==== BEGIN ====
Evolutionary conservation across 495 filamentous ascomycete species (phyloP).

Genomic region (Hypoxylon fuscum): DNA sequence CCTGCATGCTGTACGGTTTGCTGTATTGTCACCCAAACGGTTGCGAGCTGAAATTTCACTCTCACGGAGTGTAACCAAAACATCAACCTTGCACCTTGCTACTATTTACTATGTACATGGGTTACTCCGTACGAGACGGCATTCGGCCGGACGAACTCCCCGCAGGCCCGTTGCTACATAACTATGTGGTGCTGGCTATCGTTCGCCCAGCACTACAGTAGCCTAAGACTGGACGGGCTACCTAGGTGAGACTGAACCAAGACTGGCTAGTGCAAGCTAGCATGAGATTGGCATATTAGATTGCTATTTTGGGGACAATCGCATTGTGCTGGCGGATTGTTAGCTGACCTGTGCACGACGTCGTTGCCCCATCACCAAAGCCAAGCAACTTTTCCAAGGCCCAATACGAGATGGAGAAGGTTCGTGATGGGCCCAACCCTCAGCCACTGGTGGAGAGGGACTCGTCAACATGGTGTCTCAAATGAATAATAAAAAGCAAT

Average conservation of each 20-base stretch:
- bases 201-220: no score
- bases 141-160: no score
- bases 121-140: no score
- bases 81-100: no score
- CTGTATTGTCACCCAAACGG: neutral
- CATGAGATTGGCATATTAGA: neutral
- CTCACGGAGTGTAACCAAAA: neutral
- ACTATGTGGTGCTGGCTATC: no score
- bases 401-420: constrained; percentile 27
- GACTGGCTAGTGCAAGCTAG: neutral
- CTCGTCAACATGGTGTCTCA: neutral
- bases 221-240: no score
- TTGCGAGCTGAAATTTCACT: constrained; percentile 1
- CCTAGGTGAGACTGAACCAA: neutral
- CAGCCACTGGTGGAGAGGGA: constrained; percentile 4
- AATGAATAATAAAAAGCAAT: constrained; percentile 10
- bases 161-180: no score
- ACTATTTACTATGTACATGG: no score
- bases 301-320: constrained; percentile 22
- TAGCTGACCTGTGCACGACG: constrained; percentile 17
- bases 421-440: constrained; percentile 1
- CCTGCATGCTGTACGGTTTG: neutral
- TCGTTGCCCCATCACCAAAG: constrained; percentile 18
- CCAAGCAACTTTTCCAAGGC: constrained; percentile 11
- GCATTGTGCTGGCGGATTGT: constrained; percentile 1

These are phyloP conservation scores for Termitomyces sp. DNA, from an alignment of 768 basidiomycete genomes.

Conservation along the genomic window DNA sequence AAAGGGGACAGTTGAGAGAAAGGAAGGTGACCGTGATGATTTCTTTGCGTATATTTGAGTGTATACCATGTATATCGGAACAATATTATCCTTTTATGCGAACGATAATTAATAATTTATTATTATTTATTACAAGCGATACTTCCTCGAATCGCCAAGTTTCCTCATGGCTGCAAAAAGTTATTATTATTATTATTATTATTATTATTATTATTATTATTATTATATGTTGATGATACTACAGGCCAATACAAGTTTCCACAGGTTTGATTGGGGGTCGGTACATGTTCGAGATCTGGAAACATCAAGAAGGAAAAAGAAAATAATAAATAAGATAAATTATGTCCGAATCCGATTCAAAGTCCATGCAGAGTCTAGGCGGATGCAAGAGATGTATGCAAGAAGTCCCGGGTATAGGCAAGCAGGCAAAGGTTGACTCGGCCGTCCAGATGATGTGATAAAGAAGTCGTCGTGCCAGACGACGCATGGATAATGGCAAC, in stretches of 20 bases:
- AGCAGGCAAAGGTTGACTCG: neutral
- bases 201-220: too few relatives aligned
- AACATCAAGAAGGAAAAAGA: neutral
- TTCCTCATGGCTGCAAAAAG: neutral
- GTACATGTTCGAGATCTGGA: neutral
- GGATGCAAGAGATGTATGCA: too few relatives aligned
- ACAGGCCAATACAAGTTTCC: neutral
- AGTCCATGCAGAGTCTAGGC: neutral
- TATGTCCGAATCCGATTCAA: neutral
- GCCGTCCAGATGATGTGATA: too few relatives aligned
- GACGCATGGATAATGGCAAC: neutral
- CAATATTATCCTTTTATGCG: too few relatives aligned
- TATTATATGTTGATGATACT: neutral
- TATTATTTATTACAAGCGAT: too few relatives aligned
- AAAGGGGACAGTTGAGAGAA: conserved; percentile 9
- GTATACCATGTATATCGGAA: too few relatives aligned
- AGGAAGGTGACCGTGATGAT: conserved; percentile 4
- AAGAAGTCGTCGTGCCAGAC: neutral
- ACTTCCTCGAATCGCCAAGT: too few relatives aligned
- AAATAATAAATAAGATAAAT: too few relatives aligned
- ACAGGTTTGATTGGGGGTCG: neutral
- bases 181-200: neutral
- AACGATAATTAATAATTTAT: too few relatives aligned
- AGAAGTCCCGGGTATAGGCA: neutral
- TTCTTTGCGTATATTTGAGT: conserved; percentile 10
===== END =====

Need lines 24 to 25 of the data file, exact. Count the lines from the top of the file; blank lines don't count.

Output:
- bases 421-440: constrained; percentile 1
- CCTGCATGCTGTACGGTTTG: neutral